Rhode Island Wineries

There are only a handful of Rhode Island wineries as you might expect of this tiny state. However, among them is the largest winery in New England. Most of them are beautiful properties full of history, and Rhode Island vineyards provide lovely landscapes. You'll be pleased to learn the Rhode Island wine is of quite good quality, and all the wineries in Rhode Island are open for tours and tastings. Most of the wineries and vineyards also have facilities for weddings and other special events. And you'll find that Rhode Island wine will be available on the dining tables of many restaurants.

The history of wineries in Rhode Island began in 1663 when England's King Charles II inserted wording in the Rhode Island Royal Charter to encourage wine production in the new colony. The climate of the state is excellent for viticulture because of the state's very long coastline with numerous beautiful beaches and the fact that the Narragansett Bay gulf stream warms the air. This gives it one of the mildest climates in the northeast, making it easier for you to decide when to go. Winter temperatures rarely drop below zero, and the cooler summers and longer autumns provide the Rhode Island vineyards with perfect growing weather.

After the charter, Rhode Island wineries continued to produce fine vintages until Prohibition. The state's modern winemaking era began again in 1975, with the establishment of Sakonnet Vineyards in Little Compton in Newport County. Today, the few small and medium wineries produce high-quality wines derived primarily from French hybrid grapes and cooler climate vinifera (Mediterranean) varietals. In addition to Sakonnet Vineyards, Rhode Island wineries include Greenvale Vineyards, Newport Vineyards and Winery, Langworthy Farm, Shelalara Vineyards, and Diamond Hill Vineyards.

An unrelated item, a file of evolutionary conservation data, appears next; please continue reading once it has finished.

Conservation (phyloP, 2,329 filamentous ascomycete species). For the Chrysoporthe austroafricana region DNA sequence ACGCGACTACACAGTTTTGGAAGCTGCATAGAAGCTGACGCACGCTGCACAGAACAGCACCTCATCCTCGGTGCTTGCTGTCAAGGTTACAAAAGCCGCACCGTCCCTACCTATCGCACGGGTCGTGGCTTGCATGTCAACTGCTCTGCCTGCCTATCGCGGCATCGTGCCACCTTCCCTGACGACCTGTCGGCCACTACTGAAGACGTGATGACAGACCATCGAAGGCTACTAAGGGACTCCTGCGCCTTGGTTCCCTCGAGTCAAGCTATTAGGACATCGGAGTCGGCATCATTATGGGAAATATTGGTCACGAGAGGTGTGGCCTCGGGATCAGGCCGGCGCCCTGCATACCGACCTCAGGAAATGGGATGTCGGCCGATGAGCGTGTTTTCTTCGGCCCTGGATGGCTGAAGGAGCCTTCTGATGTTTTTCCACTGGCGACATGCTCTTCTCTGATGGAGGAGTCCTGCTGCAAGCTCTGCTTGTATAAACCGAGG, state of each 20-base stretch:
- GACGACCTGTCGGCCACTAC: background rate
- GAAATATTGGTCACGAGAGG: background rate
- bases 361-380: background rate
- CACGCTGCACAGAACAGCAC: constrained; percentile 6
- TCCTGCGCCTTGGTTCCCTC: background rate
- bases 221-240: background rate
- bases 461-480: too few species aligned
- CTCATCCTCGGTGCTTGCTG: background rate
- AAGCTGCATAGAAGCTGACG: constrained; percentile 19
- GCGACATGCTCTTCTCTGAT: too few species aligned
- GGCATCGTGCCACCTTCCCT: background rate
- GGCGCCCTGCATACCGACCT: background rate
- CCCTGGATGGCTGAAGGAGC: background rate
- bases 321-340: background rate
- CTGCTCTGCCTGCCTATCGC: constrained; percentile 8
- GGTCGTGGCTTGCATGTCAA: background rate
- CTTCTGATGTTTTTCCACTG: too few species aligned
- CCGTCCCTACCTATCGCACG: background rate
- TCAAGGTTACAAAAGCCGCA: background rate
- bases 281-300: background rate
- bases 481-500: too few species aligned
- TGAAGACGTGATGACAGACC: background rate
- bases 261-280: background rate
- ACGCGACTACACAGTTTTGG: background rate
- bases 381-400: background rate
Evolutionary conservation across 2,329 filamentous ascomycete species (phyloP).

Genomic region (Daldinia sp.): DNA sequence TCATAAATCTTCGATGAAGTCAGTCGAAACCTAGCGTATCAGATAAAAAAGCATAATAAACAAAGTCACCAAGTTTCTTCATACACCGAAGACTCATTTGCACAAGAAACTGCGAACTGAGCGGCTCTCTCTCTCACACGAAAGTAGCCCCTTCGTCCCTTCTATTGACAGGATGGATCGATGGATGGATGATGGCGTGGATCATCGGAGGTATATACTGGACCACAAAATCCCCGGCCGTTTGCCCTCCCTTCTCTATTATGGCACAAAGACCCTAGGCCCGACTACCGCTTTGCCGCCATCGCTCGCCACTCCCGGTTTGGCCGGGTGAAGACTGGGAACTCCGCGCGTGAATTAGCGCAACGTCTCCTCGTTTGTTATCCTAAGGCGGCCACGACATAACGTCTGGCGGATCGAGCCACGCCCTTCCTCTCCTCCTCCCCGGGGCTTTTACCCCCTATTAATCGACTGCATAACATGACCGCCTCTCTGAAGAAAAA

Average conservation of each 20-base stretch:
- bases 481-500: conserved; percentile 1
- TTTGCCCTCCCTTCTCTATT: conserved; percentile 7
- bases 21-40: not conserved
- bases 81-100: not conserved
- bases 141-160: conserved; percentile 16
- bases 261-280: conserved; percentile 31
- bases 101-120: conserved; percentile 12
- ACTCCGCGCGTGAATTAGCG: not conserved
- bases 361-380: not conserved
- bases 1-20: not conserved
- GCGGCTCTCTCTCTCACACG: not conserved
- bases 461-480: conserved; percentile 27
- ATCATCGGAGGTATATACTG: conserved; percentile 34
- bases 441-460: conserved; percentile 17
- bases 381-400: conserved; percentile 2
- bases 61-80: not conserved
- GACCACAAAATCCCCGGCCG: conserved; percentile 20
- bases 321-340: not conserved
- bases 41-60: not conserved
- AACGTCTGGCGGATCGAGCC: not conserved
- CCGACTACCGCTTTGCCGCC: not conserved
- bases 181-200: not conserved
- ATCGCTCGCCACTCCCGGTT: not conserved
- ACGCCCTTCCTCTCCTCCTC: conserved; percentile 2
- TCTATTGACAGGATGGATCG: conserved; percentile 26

Greenvale and Newport Vineyards are also in Newport County, and, with Sakonnet, comprise the portion of the Coastal Wine Trail that is in the state. The trail continues north into Massachusetts, where it includes two wineries from that state. Sakonnet Vineyards is an award-winning vineyard with 45 acres of vinifera varietals including Chardonnay, Gewurztraminer, Pinot Noir, Cabernet Franc, and Vidal Blanc (a French-American hybrid). They produce more than 30,000 cases annually and there are thirteen Rhode Island wine choices. Greenvale Vineyards is located on Prudence Island in Narragansett Bay, and is a lovely 1860s Victorian farm that is on the National Register of Historic Places. If you're visiting the stately coastal mansions, Newport Vineyards is quite close by, and is active is preserving the state's history by acquiring and conserving several surrounding historic farms.

Langworthy Farm is located in the town of Westerly on the Connecticut border, across the water from Block Island. This is one of the wineries in Rhode Island located on scenic Route 1A, the coastal route that follows the ocean all the way through New England into Massachusetts, New Hampshire, Maine, and to the country's border with Canada. It's also a historic bed and breakfast inn, providing an excellent starting point for autumn foliage tours. Also in the western part of the state is Shelalara Vineyards, not far from the town of Warwick and one of the state's newest wineries.

Another of the Rhode Island vineyards is Diamond Hill Vineyards, located in the far northeast corner of the state near the town of Woonsocket. This vineyard was first planted with Pinot Noir grapes in 1976. Because of the long growing season for this grape, the owners decided to revive the New England tradition of fruit wines, and also cultivated rapidly-producing orchards and berry fields. The winery is well known for its peach, apple, raspberry, and blueberry wines.

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